75mph winds and heavy rain set to hit the UK has officially been named Storm Evert by the Met Office.
The Met Office said the newly named storm will bring “unseasonably strong winds and heavy rain”.
A yellow weather warning for wind is in place until midday for the western edge of Gloucestershire and South Gloucestershire, but the area is expected to escape the worst of the weather.
The M48 Severn Bridge has the usual off-and-on restrictions in place at the Junctions 1 and 2 roundabouts at Chepstow and Aust.
Drivers will have to come off the motorway and head round the roundabout before rejoining the M48 to cross the bridge.
This is due to the strong winds.
Following a scorching heatwave with temperatures reaching 30C earlier this month thunderstorms have lashed down in parts of the UK, blighting hopes of a sunny start to the school summer holidays.
Forecasters announced Evert as the name for the storm on Thursday morning, advising the public to be “weather aware”.
— Met Office (@metoffice) July 29, 2021
They predicted some coastal and hilly areas will see wind gusts of between 45mph and 55mph, rising to 65-75mph gusts across Cornwall.
The naming of Storm Evert comes on the day the Government announced that more than £860 million is to be invested in flood prevention schemes across the UK over the next year.
More than £860 million is to be invested in flood prevention schemes across the UK over the next year, the Government has announced.
The plan, which will benefit over 1,000 local schemes and help protect homes and businesses, is part of the coastal erosion investment plan, published on Thursday.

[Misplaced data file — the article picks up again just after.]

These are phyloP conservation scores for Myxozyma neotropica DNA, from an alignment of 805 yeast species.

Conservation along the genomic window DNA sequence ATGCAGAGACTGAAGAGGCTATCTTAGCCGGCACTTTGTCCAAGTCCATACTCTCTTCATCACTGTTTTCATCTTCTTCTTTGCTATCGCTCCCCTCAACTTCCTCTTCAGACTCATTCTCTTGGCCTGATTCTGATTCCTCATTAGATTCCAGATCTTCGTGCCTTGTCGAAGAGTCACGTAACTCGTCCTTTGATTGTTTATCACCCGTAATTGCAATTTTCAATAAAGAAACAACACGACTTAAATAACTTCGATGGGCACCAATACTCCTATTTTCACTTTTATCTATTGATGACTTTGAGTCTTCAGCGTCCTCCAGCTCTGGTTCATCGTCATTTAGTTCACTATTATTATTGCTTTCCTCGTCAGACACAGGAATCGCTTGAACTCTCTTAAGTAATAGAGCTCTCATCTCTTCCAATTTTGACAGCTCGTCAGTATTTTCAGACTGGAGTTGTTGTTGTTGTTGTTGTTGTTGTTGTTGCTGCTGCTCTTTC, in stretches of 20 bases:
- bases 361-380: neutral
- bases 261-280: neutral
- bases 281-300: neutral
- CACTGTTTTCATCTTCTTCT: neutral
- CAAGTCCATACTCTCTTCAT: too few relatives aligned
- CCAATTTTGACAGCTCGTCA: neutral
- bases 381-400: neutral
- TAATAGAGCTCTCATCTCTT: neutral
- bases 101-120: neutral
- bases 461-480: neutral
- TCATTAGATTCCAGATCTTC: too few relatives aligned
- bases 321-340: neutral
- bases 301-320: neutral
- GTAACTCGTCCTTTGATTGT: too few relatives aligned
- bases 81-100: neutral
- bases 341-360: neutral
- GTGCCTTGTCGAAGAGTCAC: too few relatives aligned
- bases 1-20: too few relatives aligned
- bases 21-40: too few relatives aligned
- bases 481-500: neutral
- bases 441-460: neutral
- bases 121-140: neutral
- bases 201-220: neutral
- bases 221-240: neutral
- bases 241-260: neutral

It comes as heavy downpours battered the country, causing disruption from Scotland to London with the Met Office putting both yellow and amber weather warnings in place.
The Department for Environment, Food and Rural Affairs (Defra) said the “record investment” would better protect 336,000 properties and reduce the national flood risk by up to 11% by 2027.
Recent severe flooding in European countries including Belgium, Germany and Italy has left hundreds dead.
Environment Secretary George Eustice said: “The tragic recent events in Germany and Belgium serve as a sobering reminder of how devastating flooding can be.
“It’s important we take action right across the system.
“Our comprehensive plan will achieve this by tightening planning procedures, helping more people access insurance and making homes more resilient to the effects of flooding.”
Communities Secretary Robert Jenrick said: “Flooding has a devastating impact on people’s lives and that’s why we’re strengthening our guidance to ensure the measures are in place to protect our homes and businesses from the risk of flooding.
“Our planning reforms will ensure that communities across the country know that future developments will be safe from floods.
“This new guidance will help local communities become more flood resilient by providing local authorities with the right tools to consider how flood risk can be prevented when planning for new homes.”